Psychology of Everyday Thingsby Don Norman, Norman
Pub. Date: 06/28/1988
Publisher: Basic Books
Even the smartest among us can feel inept as we fail to figure our which light switch or oven burner to turn on, or whether to push, pull, or slide a door. The fault, argues this fascinating, ingeniouseven liberatingbook, lies not in ourselves, but in product design that ignores the needs of users and the principles of cognitive psychology.The problems… See more details below
Even the smartest among us can feel inept as we fail to figure our which light switch or oven burner to turn on, or whether to push, pull, or slide a door. The fault, argues this fascinating, ingeniouseven liberatingbook, lies not in ourselves, but in product design that ignores the needs of users and the principles of cognitive psychology.The problems range from ambiguous and hidden controls to arbitrary relationships between controls and functions, coupled with a lack of feedback or other assistance and unreasonable demands on memorization. The book presents examples aplentyamong them, the VCR, computer, and office telephone, all models of how not to design for people.But good, usable design is possible. The rules are simple: make things visible, exploit natural relationships that couple function and control, and make intelligent use of constraints. The goal: guide the user effortlessly to the right action on the right control at the right time. But the designer must care.The author is a world-famous psychologist and pioneer in the application of cognitive science. His aim is to raise the consciousness of both consumers and designers to the delights of products that are easy to use and understand.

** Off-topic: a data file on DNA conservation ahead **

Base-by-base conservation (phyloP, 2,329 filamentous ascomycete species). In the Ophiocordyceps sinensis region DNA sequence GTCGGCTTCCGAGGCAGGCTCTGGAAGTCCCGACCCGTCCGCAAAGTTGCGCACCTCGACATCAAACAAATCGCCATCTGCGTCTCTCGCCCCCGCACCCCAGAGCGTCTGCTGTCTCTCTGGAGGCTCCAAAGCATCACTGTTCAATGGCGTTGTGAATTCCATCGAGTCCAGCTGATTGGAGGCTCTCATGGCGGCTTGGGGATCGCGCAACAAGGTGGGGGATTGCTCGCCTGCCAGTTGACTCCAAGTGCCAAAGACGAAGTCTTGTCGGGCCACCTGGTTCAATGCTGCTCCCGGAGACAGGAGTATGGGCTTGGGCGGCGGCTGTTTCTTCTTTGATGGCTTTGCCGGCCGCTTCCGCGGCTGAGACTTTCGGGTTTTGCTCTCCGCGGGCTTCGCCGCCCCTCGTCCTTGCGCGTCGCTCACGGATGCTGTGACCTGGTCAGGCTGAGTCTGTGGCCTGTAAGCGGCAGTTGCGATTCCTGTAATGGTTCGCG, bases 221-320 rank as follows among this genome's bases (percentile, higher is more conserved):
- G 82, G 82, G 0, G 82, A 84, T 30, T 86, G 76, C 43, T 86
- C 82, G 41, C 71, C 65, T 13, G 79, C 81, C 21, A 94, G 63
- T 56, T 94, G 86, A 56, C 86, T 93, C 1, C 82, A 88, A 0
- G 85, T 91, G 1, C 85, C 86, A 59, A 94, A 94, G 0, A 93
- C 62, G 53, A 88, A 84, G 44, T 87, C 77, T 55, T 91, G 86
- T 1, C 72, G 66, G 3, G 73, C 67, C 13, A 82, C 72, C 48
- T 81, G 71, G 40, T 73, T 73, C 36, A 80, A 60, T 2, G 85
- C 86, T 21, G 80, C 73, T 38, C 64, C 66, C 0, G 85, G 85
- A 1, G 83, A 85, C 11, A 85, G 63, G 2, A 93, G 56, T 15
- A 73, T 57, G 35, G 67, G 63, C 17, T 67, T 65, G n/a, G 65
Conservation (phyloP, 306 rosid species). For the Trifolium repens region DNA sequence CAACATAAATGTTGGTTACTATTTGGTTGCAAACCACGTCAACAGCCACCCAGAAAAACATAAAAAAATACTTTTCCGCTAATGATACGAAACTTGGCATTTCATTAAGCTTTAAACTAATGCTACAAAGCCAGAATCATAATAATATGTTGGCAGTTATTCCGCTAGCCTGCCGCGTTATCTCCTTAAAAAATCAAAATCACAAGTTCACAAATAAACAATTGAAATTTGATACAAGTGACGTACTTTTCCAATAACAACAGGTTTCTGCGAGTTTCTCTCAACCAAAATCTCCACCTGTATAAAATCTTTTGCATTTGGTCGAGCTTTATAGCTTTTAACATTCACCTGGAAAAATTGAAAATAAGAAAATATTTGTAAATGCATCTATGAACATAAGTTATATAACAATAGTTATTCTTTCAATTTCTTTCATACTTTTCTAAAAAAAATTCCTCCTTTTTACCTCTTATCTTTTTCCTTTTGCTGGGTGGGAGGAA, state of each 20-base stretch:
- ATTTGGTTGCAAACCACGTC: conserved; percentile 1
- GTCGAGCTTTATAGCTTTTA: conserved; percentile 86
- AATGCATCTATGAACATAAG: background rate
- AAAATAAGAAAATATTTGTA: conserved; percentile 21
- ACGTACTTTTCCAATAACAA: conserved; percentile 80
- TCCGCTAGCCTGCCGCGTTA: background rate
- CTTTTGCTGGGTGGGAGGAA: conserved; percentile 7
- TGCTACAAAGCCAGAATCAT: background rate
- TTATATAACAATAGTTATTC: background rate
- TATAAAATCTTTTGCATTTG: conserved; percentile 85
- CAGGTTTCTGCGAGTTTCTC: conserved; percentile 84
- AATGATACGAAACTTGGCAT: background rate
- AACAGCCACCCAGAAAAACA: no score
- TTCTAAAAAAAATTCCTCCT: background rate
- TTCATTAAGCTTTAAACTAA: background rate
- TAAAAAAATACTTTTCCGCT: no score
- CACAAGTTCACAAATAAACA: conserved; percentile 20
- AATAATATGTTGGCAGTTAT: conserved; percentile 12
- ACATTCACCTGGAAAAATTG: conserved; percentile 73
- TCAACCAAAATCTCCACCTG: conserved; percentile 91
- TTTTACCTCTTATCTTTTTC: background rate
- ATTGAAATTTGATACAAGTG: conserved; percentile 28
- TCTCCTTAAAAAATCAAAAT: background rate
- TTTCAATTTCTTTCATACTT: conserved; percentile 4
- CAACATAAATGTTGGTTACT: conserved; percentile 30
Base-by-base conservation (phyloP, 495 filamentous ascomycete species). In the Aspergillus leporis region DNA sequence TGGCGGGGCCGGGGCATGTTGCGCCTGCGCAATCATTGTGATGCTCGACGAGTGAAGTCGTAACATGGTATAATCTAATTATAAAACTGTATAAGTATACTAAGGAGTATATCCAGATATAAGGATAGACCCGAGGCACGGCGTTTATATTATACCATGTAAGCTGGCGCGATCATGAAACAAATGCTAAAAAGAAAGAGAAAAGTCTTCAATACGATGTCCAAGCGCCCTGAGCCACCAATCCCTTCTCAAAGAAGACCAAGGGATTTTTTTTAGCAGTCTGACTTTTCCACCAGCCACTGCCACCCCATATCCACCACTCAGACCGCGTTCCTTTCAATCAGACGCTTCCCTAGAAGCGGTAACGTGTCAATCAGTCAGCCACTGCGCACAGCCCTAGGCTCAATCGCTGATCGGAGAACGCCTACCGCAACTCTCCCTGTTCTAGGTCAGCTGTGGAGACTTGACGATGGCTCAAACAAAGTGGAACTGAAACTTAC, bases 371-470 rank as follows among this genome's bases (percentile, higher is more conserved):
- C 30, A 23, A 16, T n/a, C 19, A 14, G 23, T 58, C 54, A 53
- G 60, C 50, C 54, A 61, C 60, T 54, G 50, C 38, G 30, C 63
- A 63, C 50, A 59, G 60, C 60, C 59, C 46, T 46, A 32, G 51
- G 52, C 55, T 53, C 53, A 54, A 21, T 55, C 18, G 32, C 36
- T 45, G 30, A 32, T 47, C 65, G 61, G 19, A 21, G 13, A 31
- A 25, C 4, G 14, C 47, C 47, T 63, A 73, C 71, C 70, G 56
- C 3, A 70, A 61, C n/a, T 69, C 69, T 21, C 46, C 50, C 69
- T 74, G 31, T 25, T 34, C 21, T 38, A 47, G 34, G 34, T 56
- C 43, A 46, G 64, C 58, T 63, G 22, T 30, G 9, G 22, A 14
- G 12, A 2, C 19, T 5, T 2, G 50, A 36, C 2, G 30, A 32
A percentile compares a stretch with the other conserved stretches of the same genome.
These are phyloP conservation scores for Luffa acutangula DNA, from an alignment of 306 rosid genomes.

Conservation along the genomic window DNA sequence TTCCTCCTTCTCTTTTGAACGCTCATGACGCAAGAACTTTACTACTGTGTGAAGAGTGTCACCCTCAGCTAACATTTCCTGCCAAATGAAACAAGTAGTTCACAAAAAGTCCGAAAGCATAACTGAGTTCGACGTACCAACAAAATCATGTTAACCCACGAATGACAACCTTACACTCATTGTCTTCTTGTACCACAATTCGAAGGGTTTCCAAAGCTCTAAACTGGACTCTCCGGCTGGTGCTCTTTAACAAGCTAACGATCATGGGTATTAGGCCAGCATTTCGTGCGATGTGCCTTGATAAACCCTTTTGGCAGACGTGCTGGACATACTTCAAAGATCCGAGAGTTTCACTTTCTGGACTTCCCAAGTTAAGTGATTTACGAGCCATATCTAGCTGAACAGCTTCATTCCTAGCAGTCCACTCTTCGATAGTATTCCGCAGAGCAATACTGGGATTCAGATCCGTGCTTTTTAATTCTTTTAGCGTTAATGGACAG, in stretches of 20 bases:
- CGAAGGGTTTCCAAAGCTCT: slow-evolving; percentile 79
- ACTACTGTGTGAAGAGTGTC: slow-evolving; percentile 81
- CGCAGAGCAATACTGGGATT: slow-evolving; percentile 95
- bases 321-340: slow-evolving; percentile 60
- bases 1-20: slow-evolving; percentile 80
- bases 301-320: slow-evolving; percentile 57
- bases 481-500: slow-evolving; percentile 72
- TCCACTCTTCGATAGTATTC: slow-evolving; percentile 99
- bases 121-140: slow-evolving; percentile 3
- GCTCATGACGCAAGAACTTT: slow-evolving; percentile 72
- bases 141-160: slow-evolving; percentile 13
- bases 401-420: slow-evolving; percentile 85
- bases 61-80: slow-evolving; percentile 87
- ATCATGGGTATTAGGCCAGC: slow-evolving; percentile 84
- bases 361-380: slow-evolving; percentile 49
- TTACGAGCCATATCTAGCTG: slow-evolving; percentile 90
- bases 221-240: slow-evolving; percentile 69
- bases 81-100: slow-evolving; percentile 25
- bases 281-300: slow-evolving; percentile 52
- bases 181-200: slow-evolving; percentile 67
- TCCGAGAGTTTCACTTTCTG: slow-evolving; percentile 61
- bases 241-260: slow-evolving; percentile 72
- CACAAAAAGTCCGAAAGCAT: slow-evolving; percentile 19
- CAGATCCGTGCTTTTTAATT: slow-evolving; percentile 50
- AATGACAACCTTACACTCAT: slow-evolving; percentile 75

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Dome-headed engineering professors call it ¿human factors engineering,¿ ¿interaction design¿ or ¿usability engineering,¿ but the purpose of this strangely-named discipline is far simpler than these appellations suggest: to make everyday items do what users expect them to do. Donald Norman has been thinking about usability issues longer than almost anyone and has insights commensurate with his experience. Norman knows how both people and machines work (he has degrees in psychology and engineering). More importantly, he knows how to bridge the gulf between the human mind and the devices the mind wants to use, from toasters to telephones to teapots. In this classic, he provides a few simple precepts and many wonderful examples showing how to design the most important component of any technology ¿ the user¿s experience. While some of Norman¿s examples are a little long in the tooth (he discusses VCRs, not DVDs), we find that the principles he describes in this friendly book are still sprightly almost 20 years after their initial publication.